Girard, Elsa B., Estradivari, ORCID:, Ferse, Sebastian ORCID:, Ambo-Rappe, Rohani, Jompa, Jamaluddin and Renema, Willem (2021) Dynamics of large benthic foraminiferal assemblages: A tool to foreshadow reef degradation?. Science of The Total Environment . p. 151396. DOI

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Ecological regime shifts in the marine realm have been recorded from a variety of systems and locations around the world. Coral reefs have been especially affected, with their benthic habitat changing from a dominance of stony corals to a dominance of other organisms such as fleshy algae. To detect changes in the benthic habitat of coral reefs, simple tools applicable on a global scale are necessary for future monitoring programs. Hence, the aim of this research is to explore the hypothesis that shifts in assemblages of large benthic foraminifera (LBF) can detect early signs of degradation in the reef benthic habitat. To do so, data on living assemblages of LBF collected between 1997 and 2018 at 12 islands in the Spermonde Archipelago (South Sulawesi, Indonesia) were analyzed. Foraminiferal specimens were morphologically identified to the species level and statistical analyses performed to assess changes in their assemblage composition. A clear temporal shift was observed. Typical foraminiferal assemblages in a coral-dominated (e.g., Amphistegina lobifera, Calcarina spengleri, Heterostegina depressa) and fleshy algae-dominated (e.g., Neorotalia gaimardi, C. mayori) reef habitats were identified and significantly linked to the substrate type. Other species (e.g., Elphidium spp., Peneroplis planatus and Sphaerogypsina globulus) seem to reflect a spatial and temporal gradient of anthropogenic pollution from local inhabited islands and ongoing urban development on the mainland. Hence communities of LBF consistently follow gradual shifts in environmental conditions. Additionally to foraminiferal assemblages being an indicator for actual reef condition, closely monitoring LBF may provide early information on reef degradation, in time to take action against identified stressors (e.g., eutrophication or intensive fishing) at local and regional scales. The circumtropical distribution of LBF is such that they can be included worldwide in reef monitoring programs, conditional to calibration to the regional species pool.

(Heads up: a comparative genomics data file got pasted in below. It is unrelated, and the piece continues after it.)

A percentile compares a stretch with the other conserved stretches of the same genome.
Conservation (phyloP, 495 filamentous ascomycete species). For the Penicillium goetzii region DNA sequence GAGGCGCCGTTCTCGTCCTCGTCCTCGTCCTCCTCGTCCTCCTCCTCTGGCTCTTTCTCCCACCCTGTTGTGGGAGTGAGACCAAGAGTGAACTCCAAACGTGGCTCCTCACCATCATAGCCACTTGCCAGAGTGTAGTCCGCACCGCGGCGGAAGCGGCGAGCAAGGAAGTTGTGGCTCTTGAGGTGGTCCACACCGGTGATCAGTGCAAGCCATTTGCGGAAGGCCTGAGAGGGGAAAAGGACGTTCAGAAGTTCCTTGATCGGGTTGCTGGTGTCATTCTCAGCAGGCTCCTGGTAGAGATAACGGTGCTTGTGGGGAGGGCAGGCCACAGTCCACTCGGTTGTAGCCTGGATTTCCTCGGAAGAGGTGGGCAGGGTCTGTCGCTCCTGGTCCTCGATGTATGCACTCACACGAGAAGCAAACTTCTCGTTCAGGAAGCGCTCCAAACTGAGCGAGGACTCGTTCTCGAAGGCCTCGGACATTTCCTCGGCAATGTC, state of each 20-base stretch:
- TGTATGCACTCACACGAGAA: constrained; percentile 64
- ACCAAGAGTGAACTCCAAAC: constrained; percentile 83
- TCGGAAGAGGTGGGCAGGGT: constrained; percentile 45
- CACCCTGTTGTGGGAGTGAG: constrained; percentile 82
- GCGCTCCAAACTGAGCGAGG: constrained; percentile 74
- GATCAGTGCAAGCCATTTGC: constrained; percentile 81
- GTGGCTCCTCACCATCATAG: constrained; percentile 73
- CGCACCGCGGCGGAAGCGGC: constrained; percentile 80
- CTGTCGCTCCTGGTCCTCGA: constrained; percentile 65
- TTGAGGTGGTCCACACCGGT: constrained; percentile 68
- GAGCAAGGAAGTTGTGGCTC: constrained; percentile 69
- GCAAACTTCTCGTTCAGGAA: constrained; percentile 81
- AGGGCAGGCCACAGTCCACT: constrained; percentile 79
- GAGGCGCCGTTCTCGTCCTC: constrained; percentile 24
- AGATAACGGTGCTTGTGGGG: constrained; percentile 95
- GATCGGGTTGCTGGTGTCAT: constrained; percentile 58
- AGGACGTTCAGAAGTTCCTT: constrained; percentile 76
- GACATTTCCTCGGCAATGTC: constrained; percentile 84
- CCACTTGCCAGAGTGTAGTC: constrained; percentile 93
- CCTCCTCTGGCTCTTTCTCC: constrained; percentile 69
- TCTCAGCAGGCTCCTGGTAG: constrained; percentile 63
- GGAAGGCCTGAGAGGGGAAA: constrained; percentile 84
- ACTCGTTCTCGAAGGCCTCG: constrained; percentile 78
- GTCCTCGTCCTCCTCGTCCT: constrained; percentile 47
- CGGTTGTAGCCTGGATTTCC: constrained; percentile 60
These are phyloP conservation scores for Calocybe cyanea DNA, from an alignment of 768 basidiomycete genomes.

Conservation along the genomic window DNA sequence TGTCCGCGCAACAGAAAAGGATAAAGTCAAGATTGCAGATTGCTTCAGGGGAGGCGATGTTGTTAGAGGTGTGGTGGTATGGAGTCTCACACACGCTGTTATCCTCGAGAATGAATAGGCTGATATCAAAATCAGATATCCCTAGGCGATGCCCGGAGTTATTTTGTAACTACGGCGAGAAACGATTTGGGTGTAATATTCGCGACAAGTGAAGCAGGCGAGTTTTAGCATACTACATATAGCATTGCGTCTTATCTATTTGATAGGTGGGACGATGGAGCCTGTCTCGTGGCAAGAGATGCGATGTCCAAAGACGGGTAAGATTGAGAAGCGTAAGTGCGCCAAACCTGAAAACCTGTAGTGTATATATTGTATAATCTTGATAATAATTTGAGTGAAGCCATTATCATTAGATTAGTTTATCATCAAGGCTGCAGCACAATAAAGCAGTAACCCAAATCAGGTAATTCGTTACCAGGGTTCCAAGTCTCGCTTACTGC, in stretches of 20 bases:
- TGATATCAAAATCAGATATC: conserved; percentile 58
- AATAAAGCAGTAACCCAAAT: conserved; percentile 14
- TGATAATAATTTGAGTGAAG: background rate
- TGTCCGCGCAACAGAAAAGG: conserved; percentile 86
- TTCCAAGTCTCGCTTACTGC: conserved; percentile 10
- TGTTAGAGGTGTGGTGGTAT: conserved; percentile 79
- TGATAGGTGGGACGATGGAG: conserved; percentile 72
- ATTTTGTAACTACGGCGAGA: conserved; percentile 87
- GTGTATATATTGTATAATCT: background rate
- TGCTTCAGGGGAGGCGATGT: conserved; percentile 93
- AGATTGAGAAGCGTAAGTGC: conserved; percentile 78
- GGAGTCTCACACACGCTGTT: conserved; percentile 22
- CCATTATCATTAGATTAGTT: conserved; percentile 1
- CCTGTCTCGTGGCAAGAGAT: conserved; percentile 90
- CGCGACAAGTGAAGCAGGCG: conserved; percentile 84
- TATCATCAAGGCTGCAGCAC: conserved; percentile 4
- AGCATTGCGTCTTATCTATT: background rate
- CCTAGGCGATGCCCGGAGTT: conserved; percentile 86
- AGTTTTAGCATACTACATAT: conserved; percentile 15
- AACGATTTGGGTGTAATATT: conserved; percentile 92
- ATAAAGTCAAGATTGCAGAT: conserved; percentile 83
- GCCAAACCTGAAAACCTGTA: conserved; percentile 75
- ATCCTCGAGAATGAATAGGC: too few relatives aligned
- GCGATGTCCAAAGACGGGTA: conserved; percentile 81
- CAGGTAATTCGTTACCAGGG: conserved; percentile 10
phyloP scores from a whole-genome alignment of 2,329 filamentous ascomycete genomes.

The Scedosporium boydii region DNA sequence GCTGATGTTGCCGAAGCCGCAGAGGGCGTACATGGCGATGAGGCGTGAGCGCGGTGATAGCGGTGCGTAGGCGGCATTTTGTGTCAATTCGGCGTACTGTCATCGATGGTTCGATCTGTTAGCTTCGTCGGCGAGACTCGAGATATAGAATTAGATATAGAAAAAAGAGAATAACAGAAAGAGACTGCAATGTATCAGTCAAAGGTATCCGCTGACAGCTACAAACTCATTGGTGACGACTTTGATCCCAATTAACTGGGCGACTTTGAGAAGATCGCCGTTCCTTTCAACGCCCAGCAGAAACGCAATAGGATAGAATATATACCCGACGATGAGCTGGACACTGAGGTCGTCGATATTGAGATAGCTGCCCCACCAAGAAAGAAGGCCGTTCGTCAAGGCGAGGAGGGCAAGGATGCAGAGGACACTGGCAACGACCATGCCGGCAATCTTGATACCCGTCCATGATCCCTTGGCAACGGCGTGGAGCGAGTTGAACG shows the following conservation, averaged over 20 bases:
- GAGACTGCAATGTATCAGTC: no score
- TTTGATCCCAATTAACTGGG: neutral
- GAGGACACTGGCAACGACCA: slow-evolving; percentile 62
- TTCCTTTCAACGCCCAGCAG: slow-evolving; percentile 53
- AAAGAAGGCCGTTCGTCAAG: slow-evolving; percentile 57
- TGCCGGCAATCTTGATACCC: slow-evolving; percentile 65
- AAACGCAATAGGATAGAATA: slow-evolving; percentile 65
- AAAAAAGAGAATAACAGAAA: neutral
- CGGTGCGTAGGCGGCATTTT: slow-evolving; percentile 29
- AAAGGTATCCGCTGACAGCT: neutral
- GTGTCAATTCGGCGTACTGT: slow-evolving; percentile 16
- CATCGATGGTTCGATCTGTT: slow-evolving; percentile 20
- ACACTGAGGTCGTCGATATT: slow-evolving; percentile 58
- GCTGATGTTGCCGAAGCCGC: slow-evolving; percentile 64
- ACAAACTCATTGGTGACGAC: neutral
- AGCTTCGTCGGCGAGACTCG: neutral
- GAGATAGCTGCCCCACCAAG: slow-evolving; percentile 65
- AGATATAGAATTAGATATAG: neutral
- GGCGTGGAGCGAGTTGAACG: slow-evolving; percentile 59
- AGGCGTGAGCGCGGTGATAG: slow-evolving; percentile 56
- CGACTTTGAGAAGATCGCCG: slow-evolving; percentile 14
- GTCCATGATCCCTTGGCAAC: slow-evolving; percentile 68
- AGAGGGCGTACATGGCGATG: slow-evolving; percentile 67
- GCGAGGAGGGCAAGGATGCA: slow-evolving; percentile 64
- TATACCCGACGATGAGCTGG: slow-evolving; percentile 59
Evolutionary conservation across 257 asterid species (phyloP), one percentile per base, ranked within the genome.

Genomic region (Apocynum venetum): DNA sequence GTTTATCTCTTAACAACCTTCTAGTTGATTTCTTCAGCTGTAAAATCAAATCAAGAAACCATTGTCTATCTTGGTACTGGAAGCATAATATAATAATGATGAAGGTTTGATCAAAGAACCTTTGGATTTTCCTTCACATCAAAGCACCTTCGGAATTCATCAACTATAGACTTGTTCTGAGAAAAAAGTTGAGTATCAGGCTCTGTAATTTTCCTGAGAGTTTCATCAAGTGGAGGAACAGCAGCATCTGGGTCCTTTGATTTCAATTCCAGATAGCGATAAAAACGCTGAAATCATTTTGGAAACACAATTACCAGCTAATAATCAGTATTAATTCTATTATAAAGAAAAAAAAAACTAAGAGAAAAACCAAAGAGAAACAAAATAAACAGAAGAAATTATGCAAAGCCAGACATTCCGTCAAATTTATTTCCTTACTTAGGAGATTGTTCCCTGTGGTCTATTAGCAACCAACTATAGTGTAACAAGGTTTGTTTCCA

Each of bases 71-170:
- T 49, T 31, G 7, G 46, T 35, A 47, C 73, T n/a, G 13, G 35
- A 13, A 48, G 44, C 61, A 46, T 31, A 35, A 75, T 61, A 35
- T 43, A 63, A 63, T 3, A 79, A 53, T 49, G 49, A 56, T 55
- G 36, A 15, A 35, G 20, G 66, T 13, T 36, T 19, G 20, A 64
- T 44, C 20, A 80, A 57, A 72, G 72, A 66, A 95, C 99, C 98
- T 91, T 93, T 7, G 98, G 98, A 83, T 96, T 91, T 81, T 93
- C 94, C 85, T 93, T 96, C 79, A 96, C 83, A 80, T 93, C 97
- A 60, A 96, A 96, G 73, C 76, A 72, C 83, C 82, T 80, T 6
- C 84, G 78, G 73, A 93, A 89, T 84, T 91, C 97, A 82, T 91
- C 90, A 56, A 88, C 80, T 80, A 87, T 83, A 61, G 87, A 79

Document Type: Article
Programme Area: PA2
Research affiliation: Ecology > Fish Ecology and Evolution
Science Management > Future Earth Coasts Office
Affiliations > Not ZMT
Refereed: Yes
Open Access Journal?: No
DOI etc.:
ISSN: 00489697
Date Deposited: 30 Nov 2021 16:20
Last Modified: 07 Oct 2022 15:16

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